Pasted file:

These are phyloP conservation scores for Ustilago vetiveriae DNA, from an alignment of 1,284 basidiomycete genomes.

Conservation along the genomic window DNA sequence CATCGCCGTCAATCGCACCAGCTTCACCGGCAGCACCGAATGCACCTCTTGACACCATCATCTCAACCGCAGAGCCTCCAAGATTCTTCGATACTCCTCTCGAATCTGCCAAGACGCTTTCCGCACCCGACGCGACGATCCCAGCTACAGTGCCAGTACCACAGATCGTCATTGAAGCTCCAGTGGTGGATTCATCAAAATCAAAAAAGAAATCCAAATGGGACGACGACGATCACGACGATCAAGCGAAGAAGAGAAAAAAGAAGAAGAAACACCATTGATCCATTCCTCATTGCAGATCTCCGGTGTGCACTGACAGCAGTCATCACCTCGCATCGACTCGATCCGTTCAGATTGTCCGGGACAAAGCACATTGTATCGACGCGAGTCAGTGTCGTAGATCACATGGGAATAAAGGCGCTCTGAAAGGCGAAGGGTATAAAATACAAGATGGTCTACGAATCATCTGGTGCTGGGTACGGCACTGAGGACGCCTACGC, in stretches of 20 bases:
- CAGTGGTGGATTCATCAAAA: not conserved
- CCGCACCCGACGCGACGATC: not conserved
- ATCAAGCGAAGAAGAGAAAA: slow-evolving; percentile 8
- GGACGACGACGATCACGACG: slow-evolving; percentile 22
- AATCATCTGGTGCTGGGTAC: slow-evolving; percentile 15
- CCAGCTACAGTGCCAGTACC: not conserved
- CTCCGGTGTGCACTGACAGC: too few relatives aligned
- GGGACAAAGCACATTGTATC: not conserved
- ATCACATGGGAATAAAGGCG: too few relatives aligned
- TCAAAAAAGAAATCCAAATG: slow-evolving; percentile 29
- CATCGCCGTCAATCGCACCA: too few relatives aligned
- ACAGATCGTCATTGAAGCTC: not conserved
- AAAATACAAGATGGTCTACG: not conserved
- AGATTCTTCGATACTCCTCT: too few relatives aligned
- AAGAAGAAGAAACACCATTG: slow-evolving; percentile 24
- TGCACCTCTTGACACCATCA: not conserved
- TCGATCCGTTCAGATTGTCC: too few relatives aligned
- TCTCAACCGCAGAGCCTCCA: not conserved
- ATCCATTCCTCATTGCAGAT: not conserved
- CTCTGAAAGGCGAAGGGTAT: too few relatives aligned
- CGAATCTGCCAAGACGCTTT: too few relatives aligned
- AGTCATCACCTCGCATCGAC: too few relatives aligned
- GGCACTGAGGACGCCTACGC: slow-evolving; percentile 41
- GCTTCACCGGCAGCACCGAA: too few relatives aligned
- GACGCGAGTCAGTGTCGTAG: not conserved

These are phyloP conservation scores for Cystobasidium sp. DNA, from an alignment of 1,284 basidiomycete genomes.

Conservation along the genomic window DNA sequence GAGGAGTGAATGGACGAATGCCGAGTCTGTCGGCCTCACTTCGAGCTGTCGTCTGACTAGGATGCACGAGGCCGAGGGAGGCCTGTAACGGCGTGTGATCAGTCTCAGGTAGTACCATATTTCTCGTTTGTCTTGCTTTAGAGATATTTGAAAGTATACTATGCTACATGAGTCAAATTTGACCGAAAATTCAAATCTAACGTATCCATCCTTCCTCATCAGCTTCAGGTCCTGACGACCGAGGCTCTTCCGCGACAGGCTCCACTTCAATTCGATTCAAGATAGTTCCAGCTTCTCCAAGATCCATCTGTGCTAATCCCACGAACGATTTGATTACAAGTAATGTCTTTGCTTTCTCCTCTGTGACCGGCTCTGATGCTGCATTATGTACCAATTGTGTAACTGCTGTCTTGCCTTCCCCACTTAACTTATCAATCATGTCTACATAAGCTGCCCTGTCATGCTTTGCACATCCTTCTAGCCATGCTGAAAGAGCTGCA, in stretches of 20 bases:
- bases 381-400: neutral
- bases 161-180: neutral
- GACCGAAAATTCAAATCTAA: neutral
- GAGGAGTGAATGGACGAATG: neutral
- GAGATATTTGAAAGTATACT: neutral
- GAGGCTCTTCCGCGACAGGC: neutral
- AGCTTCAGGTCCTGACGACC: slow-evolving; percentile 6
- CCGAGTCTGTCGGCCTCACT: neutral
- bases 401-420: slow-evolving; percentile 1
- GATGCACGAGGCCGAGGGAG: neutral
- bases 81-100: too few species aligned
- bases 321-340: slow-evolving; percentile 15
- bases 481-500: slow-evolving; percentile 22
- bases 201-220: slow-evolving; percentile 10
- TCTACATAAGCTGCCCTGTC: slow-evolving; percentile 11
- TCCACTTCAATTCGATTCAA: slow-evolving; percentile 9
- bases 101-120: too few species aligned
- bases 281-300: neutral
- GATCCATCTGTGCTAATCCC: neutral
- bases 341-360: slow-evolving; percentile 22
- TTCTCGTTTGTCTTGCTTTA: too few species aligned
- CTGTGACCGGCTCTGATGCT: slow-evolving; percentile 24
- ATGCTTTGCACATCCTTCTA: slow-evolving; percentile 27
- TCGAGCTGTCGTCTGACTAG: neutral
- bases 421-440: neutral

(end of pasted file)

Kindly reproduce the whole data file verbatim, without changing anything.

These are phyloP conservation scores for Ustilago vetiveriae DNA, from an alignment of 1,284 basidiomycete genomes.

Conservation along the genomic window DNA sequence CATCGCCGTCAATCGCACCAGCTTCACCGGCAGCACCGAATGCACCTCTTGACACCATCATCTCAACCGCAGAGCCTCCAAGATTCTTCGATACTCCTCTCGAATCTGCCAAGACGCTTTCCGCACCCGACGCGACGATCCCAGCTACAGTGCCAGTACCACAGATCGTCATTGAAGCTCCAGTGGTGGATTCATCAAAATCAAAAAAGAAATCCAAATGGGACGACGACGATCACGACGATCAAGCGAAGAAGAGAAAAAAGAAGAAGAAACACCATTGATCCATTCCTCATTGCAGATCTCCGGTGTGCACTGACAGCAGTCATCACCTCGCATCGACTCGATCCGTTCAGATTGTCCGGGACAAAGCACATTGTATCGACGCGAGTCAGTGTCGTAGATCACATGGGAATAAAGGCGCTCTGAAAGGCGAAGGGTATAAAATACAAGATGGTCTACGAATCATCTGGTGCTGGGTACGGCACTGAGGACGCCTACGC, in stretches of 20 bases:
- CAGTGGTGGATTCATCAAAA: not conserved
- CCGCACCCGACGCGACGATC: not conserved
- ATCAAGCGAAGAAGAGAAAA: slow-evolving; percentile 8
- GGACGACGACGATCACGACG: slow-evolving; percentile 22
- AATCATCTGGTGCTGGGTAC: slow-evolving; percentile 15
- CCAGCTACAGTGCCAGTACC: not conserved
- CTCCGGTGTGCACTGACAGC: too few relatives aligned
- GGGACAAAGCACATTGTATC: not conserved
- ATCACATGGGAATAAAGGCG: too few relatives aligned
- TCAAAAAAGAAATCCAAATG: slow-evolving; percentile 29
- CATCGCCGTCAATCGCACCA: too few relatives aligned
- ACAGATCGTCATTGAAGCTC: not conserved
- AAAATACAAGATGGTCTACG: not conserved
- AGATTCTTCGATACTCCTCT: too few relatives aligned
- AAGAAGAAGAAACACCATTG: slow-evolving; percentile 24
- TGCACCTCTTGACACCATCA: not conserved
- TCGATCCGTTCAGATTGTCC: too few relatives aligned
- TCTCAACCGCAGAGCCTCCA: not conserved
- ATCCATTCCTCATTGCAGAT: not conserved
- CTCTGAAAGGCGAAGGGTAT: too few relatives aligned
- CGAATCTGCCAAGACGCTTT: too few relatives aligned
- AGTCATCACCTCGCATCGAC: too few relatives aligned
- GGCACTGAGGACGCCTACGC: slow-evolving; percentile 41
- GCTTCACCGGCAGCACCGAA: too few relatives aligned
- GACGCGAGTCAGTGTCGTAG: not conserved

These are phyloP conservation scores for Cystobasidium sp. DNA, from an alignment of 1,284 basidiomycete genomes.

Conservation along the genomic window DNA sequence GAGGAGTGAATGGACGAATGCCGAGTCTGTCGGCCTCACTTCGAGCTGTCGTCTGACTAGGATGCACGAGGCCGAGGGAGGCCTGTAACGGCGTGTGATCAGTCTCAGGTAGTACCATATTTCTCGTTTGTCTTGCTTTAGAGATATTTGAAAGTATACTATGCTACATGAGTCAAATTTGACCGAAAATTCAAATCTAACGTATCCATCCTTCCTCATCAGCTTCAGGTCCTGACGACCGAGGCTCTTCCGCGACAGGCTCCACTTCAATTCGATTCAAGATAGTTCCAGCTTCTCCAAGATCCATCTGTGCTAATCCCACGAACGATTTGATTACAAGTAATGTCTTTGCTTTCTCCTCTGTGACCGGCTCTGATGCTGCATTATGTACCAATTGTGTAACTGCTGTCTTGCCTTCCCCACTTAACTTATCAATCATGTCTACATAAGCTGCCCTGTCATGCTTTGCACATCCTTCTAGCCATGCTGAAAGAGCTGCA, in stretches of 20 bases:
- bases 381-400: neutral
- bases 161-180: neutral
- GACCGAAAATTCAAATCTAA: neutral
- GAGGAGTGAATGGACGAATG: neutral
- GAGATATTTGAAAGTATACT: neutral
- GAGGCTCTTCCGCGACAGGC: neutral
- AGCTTCAGGTCCTGACGACC: slow-evolving; percentile 6
- CCGAGTCTGTCGGCCTCACT: neutral
- bases 401-420: slow-evolving; percentile 1
- GATGCACGAGGCCGAGGGAG: neutral
- bases 81-100: too few species aligned
- bases 321-340: slow-evolving; percentile 15
- bases 481-500: slow-evolving; percentile 22
- bases 201-220: slow-evolving; percentile 10
- TCTACATAAGCTGCCCTGTC: slow-evolving; percentile 11
- TCCACTTCAATTCGATTCAA: slow-evolving; percentile 9
- bases 101-120: too few species aligned
- bases 281-300: neutral
- GATCCATCTGTGCTAATCCC: neutral
- bases 341-360: slow-evolving; percentile 22
- TTCTCGTTTGTCTTGCTTTA: too few species aligned
- CTGTGACCGGCTCTGATGCT: slow-evolving; percentile 24
- ATGCTTTGCACATCCTTCTA: slow-evolving; percentile 27
- TCGAGCTGTCGTCTGACTAG: neutral
- bases 421-440: neutral